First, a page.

[2] For example, while detention is widely-recognised to be inherently harmful to individuals’ physical and mental well-being, the 2017 Recommendation describes it as “an essential element for enhancing the effectiveness of the Union’s return system”. Without a shred of evidence, the paper claimed the maximum duration of detention set out in the Directive (18 months) “is needed to complete the return procedure successfully… short periods of detention are precluding effective removals”. See: Commission Recommendation on making returns more effective when implementing the Directive 2008/115/EC of the European Parliament and of the Council, C(2017) 1600, https://eur-lex.europa.eu/legal-content/EN/ALL/?uri=CELEX:32017H0432

[3] Proposal for a Directive of the European Parliament and of the Council on common standards and procedures in Member States for returning illegally staying third-country nationals (recast), COM(2018) 634 final, 12 September 2018, https://eur-lex.europa.eu/legal-content/EN/TXT/?uri=CELEX:52018PC0634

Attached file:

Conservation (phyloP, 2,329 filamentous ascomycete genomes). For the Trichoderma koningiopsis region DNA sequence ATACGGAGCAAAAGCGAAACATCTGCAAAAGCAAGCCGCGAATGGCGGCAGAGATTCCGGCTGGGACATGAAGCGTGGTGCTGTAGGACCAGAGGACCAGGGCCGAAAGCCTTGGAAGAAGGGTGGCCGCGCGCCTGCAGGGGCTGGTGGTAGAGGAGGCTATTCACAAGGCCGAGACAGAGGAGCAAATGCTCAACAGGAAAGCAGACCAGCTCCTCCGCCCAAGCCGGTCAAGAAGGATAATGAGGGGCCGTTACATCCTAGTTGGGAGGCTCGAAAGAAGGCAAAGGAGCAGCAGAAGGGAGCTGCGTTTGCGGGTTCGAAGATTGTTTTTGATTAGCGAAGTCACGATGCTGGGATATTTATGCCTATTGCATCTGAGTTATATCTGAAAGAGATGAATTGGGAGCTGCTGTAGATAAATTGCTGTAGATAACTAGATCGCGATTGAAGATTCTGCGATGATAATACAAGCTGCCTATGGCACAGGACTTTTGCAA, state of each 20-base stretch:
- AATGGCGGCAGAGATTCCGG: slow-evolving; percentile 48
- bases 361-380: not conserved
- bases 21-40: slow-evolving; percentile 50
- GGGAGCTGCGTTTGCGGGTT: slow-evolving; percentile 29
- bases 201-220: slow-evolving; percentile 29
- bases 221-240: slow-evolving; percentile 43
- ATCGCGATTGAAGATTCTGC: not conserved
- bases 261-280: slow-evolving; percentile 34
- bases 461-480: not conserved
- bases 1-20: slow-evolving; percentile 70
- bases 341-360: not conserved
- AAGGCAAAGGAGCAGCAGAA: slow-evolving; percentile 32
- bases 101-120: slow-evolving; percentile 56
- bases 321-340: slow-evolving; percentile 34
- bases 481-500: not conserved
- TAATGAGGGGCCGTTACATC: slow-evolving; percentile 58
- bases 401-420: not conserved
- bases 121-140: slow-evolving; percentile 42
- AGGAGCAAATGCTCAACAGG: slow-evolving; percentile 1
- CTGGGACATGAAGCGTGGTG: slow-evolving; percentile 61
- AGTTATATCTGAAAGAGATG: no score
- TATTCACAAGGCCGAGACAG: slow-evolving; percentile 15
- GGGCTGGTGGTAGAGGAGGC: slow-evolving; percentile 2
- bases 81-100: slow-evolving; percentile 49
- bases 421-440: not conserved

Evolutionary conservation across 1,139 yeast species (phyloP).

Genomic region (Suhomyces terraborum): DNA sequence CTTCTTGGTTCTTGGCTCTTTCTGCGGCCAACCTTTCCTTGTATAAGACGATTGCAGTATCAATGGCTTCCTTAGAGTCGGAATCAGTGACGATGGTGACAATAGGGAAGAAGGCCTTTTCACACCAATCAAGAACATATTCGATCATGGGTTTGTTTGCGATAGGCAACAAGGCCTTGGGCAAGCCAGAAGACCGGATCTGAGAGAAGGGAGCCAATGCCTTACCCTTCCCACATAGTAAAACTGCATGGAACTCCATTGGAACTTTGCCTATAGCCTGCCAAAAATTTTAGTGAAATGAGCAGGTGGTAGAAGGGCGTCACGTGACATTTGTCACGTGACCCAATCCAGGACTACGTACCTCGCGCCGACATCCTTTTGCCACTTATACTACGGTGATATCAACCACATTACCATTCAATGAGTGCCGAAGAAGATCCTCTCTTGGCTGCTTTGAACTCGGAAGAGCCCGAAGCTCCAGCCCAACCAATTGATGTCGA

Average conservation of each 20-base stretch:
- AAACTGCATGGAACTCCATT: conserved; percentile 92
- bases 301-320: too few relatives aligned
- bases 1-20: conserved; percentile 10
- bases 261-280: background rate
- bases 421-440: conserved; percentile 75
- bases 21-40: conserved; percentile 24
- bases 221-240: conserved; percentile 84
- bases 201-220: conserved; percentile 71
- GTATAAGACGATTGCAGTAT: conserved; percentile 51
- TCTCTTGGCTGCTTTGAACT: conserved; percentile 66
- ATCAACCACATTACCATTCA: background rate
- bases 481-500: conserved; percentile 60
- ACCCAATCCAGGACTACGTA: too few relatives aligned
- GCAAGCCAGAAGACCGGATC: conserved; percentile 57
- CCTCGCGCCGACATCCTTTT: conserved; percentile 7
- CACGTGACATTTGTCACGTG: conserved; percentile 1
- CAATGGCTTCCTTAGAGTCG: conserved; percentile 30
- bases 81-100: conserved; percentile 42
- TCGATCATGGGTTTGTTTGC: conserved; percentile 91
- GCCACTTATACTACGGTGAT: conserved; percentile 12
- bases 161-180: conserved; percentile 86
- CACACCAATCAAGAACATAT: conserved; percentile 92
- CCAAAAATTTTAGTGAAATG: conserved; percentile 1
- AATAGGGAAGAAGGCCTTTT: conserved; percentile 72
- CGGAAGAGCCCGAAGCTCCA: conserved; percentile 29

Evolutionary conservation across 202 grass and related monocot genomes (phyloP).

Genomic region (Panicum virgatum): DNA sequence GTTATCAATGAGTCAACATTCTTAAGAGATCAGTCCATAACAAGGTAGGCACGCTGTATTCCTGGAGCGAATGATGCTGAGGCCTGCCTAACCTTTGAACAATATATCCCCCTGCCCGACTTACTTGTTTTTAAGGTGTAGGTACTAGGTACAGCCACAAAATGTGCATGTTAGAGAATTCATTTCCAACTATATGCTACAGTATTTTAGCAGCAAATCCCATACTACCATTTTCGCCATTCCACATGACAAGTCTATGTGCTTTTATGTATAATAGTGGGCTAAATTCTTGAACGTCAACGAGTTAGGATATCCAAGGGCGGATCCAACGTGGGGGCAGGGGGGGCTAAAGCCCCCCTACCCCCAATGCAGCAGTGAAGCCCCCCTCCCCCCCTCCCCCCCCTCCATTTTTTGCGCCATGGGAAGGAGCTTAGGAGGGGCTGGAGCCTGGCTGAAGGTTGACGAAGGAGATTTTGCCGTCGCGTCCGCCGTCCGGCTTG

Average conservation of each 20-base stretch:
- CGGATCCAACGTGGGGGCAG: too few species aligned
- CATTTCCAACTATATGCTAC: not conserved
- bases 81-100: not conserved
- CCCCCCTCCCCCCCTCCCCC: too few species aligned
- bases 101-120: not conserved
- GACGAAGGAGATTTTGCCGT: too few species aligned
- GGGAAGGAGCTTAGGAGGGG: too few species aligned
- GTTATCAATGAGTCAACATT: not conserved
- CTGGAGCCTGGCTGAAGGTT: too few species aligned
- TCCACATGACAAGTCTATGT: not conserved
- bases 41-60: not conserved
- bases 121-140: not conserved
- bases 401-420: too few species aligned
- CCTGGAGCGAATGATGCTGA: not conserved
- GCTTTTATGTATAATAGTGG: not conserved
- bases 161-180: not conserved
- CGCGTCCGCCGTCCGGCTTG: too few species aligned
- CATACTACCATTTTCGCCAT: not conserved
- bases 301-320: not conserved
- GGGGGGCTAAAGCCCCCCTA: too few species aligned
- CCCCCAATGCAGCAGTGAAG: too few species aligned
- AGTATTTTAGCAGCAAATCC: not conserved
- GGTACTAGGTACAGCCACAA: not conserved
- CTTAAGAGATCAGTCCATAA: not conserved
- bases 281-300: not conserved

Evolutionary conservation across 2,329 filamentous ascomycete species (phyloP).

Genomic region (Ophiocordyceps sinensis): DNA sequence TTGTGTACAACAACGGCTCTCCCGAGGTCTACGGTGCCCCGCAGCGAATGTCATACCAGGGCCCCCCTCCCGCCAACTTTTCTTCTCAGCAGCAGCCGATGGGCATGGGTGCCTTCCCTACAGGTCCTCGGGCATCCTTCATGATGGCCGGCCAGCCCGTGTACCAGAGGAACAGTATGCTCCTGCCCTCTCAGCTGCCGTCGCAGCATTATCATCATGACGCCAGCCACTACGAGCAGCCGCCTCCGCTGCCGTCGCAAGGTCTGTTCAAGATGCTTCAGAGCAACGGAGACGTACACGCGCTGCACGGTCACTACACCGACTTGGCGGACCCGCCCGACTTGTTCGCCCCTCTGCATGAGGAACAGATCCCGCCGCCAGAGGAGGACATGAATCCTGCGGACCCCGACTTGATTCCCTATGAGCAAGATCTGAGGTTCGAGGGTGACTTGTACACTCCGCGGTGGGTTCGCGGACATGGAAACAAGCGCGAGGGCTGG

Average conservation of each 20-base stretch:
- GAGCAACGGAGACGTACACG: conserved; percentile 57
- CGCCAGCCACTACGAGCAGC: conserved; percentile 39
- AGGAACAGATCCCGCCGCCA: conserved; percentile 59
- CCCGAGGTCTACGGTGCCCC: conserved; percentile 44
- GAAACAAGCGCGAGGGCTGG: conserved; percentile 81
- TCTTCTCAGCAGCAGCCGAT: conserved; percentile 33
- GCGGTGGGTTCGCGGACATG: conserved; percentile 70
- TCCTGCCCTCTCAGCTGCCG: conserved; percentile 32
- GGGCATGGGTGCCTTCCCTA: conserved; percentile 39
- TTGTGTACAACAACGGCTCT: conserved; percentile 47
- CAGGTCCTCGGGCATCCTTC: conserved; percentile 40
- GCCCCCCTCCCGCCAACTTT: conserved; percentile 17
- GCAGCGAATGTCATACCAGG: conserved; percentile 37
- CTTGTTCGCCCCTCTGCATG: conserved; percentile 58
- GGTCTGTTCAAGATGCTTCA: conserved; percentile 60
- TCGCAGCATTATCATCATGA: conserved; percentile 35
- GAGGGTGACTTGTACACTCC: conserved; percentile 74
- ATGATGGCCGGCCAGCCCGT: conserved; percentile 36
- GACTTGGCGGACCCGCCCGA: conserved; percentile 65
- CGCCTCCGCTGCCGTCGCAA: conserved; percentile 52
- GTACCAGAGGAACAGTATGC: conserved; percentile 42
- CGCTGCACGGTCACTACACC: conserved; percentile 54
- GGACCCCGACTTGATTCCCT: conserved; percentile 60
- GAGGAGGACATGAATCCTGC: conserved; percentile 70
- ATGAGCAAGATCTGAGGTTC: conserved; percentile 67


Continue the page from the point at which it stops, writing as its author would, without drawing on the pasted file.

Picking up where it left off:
[4] ‘Recast Return Directive Foresees More Immigration Detention’, International Detention Coalition, 9 October 2018, https://idcoalition.org/news/recast-return-directive-forsees-more-immigration-detenion/

[5] European Parliamentary Research Service, ‘The proposed Return Directive (recast) – Substitute Impact Assessment’, February 2019, pp.18-19,  http://europarl.europa.eu/RegData/etudes/STUD/2019/631727/EPRS_STU(2019)631727_EN.pdf

[6] Following the May 2019 European Parliament elections, Sargentini was replaced by another Green, Tineke Strik.